Wow, it sure has beena beautiful summerlately down here in Ontario’s bananabelt! I do hope that everyone is managing to find a cool place each day to
spend some time with some cool people doing some cool things!New Members of OAAP Steering Commmittee Members of the Steering Committee now
include continuing members RyanGreen (Lakehead University), and Annette Rondeau (Northern College). Theyare joined by new members Lily Piccone (York University), Sally Burgess(Sheridan College), Loretta Gilbers (Seneca College), and Diana Bumstead (University of Waterloo). Welcome to all!
New Member Bios
A couple of new members of the OAAP Steering Committee have submitted biographical statements for inclusion in the newsletter.Please check the OAAP
website for updates as they become available. Meet your new members!
Diana Bumstead –
Greetings Advisors! My name is Diana Bumstead andI’m new to OAAP having previously advised briefly in Calgary, Alberta (butworked in different areas of Student Services as well). I’ll be serving as the Membership Liaison this term with OAAP so if your membership information changes or you know of someone who would like to be added to the OAAP membership list please let me know. If you have updates or new ideas for the website as well please send them on (as I attempt to learn the website software).
P.S.I currently advise first year, Legal Studies and Liberal Studies students at St. Jerome’s at the University of Waterloo. You can reach me at
Diana.firstname.lastname@example.org, please put OAAP in the subject line. Happy journeys advising!
Loretta Gilbert –
Loretta Gilbert is an Academic Advisor for Seneca College, Applied Arts and Health Sciences. Possessing several years experience as an Employment Counsellor, Mental Health and Disabilities Technician and Adult Educator enhances her role in this position. Educated at Brock University specializing in Adult Education and Student Retention, with and undergrad in humanities from the US, Loretta brings a passion for people to achieve their very best.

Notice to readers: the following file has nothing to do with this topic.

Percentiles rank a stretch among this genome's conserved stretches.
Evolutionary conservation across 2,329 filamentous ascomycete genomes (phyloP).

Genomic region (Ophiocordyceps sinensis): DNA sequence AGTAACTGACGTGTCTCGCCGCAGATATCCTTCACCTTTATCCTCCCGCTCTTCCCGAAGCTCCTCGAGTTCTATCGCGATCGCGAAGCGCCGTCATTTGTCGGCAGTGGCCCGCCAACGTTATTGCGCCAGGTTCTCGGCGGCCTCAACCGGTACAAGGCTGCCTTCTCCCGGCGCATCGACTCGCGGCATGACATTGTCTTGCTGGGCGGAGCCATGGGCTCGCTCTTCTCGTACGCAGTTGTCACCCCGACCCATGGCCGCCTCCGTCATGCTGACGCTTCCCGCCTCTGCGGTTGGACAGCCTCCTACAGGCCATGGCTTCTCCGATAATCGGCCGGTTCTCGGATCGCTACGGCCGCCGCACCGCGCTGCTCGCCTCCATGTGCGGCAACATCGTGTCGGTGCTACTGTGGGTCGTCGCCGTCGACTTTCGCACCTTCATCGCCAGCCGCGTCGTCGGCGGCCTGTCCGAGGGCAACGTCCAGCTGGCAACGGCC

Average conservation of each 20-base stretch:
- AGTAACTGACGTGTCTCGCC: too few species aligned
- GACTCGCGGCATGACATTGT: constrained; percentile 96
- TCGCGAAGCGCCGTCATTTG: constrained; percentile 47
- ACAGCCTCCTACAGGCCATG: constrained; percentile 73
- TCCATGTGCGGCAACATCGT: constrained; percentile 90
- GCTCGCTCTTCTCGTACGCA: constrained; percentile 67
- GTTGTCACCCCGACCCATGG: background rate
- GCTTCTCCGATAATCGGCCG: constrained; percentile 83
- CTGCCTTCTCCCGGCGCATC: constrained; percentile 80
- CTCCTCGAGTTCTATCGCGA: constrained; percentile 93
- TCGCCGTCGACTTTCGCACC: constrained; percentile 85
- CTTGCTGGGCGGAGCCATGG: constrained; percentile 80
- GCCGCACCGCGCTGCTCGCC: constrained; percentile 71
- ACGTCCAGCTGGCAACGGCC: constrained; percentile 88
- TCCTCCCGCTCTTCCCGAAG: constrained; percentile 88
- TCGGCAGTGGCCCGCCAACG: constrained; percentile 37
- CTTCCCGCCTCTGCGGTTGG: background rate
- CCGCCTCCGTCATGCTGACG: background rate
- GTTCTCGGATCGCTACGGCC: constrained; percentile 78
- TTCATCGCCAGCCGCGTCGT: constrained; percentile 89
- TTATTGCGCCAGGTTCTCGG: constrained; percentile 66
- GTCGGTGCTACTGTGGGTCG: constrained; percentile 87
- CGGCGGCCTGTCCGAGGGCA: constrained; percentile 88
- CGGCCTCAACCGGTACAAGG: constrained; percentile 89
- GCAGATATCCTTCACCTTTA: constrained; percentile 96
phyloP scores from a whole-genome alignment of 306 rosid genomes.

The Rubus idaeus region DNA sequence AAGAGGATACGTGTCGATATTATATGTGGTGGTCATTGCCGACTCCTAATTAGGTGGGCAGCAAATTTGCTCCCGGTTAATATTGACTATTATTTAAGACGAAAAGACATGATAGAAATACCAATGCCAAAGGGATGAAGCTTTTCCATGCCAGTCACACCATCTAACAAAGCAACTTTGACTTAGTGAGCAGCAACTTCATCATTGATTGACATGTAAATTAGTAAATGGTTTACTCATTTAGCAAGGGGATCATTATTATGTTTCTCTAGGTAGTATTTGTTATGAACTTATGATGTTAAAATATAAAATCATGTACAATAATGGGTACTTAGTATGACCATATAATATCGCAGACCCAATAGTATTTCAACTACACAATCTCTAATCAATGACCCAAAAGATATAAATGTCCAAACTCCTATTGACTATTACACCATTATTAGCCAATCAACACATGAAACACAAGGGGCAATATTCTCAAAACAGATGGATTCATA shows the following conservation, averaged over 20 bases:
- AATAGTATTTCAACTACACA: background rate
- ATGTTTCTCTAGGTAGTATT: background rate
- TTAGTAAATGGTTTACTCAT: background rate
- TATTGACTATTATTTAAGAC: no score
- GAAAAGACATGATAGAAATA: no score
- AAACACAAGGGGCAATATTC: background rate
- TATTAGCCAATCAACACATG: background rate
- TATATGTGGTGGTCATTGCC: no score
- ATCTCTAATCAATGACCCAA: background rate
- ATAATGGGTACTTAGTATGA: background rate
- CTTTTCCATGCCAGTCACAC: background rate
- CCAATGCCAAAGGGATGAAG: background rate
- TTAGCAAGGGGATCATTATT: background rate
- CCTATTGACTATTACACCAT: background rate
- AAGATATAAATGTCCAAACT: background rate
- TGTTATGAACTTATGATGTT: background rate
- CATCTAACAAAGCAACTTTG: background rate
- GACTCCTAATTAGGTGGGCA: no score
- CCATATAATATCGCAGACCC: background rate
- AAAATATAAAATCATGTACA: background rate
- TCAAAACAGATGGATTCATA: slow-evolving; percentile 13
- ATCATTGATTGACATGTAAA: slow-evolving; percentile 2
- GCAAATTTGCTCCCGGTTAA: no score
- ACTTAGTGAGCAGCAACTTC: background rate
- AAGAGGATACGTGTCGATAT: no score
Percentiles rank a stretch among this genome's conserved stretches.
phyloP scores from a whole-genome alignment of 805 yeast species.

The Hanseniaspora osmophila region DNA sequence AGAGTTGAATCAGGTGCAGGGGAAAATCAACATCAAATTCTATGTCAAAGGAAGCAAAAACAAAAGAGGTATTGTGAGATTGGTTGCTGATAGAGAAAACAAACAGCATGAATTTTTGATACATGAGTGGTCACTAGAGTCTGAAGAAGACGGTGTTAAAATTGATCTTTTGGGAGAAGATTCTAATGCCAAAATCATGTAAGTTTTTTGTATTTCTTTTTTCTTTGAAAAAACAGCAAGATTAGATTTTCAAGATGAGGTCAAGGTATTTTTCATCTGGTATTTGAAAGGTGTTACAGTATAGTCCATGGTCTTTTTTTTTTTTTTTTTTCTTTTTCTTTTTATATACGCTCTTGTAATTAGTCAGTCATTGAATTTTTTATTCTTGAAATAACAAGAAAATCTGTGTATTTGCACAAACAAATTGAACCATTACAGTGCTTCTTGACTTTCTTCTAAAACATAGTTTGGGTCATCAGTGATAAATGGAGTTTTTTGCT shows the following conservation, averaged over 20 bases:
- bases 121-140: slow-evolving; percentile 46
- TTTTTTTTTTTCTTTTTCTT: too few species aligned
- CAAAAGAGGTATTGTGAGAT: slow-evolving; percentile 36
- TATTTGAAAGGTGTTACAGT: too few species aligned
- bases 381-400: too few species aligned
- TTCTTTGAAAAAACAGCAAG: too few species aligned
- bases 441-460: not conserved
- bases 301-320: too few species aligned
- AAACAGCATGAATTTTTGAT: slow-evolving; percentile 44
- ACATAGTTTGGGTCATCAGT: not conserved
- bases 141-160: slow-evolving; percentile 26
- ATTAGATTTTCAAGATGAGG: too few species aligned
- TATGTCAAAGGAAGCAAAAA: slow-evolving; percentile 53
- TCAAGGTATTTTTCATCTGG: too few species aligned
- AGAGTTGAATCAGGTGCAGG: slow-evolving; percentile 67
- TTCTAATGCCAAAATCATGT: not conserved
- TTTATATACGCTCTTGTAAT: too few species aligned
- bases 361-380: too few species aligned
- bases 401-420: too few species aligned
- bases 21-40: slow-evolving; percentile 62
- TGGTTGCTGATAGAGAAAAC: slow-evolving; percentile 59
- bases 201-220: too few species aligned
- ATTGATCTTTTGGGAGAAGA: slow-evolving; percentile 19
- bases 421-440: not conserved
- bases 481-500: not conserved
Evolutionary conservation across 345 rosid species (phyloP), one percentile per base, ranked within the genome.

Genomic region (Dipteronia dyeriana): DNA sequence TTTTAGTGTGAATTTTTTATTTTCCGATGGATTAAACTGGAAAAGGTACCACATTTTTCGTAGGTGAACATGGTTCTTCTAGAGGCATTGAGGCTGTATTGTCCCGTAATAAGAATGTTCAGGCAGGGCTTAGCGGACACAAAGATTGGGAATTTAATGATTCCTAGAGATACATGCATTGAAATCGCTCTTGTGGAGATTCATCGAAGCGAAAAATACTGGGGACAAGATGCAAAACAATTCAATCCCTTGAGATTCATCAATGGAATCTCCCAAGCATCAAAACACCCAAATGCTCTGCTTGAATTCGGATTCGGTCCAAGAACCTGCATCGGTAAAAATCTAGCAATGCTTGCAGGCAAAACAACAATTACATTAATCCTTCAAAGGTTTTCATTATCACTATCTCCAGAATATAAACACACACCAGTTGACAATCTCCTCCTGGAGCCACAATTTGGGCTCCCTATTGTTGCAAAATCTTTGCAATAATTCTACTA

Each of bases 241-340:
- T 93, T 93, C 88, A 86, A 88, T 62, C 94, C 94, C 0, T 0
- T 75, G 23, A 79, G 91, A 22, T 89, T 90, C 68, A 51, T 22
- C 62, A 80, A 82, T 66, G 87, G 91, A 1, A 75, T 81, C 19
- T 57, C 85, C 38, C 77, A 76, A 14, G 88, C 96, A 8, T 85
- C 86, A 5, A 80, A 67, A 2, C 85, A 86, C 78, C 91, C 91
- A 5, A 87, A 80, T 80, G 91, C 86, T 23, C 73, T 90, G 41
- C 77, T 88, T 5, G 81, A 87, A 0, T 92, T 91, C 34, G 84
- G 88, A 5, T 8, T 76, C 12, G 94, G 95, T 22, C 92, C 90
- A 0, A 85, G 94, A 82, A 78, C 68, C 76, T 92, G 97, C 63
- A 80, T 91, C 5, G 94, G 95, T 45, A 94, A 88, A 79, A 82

Report from the OAAP Steering Committee
No report is available at this time. Please refer to the OAAP website for steering committee information (www.ontarioadvising.webs.com).
OAAP Email – The Steering Committee has set up a new email account where advisors can contact them with ideas, concerns, or questions. The account will be monitored regularly, so if you need to reach them, please send an email to email@example.com and someone will get back to you as soon as possible.
Conference 2013 Information
Your OAAP Steering Committee are working diligently behind the scenes to organize the Fall conference.Check online athttp://www.ontarioadvising.webs.com/
for details and ongoing information about the event. October 24, and 25 are the dates to save, with check-in available on Oct 23
We will be hosted by Seneca College at their fantastic Markham campus – Thank you Seneca! Some meals will be included in the registration fee, as well as Shuttle service between the hotel and the conference site. Get ready to take part in the Halloween themed social event on Thursday evening! Costumes anyone?! We are now accepting proposals for sessions and speakers, and hoping that many of you have contributions to our Bridges Over Barrie
rs theme. Think about the many issues which our students present and all the ways that you assist them – we can all benefit from ideas and experience by sharing ourlearning. You can find our call for proposal outline at http://ontarioadvising.webs.com/2013.htm. Please submit by August 27.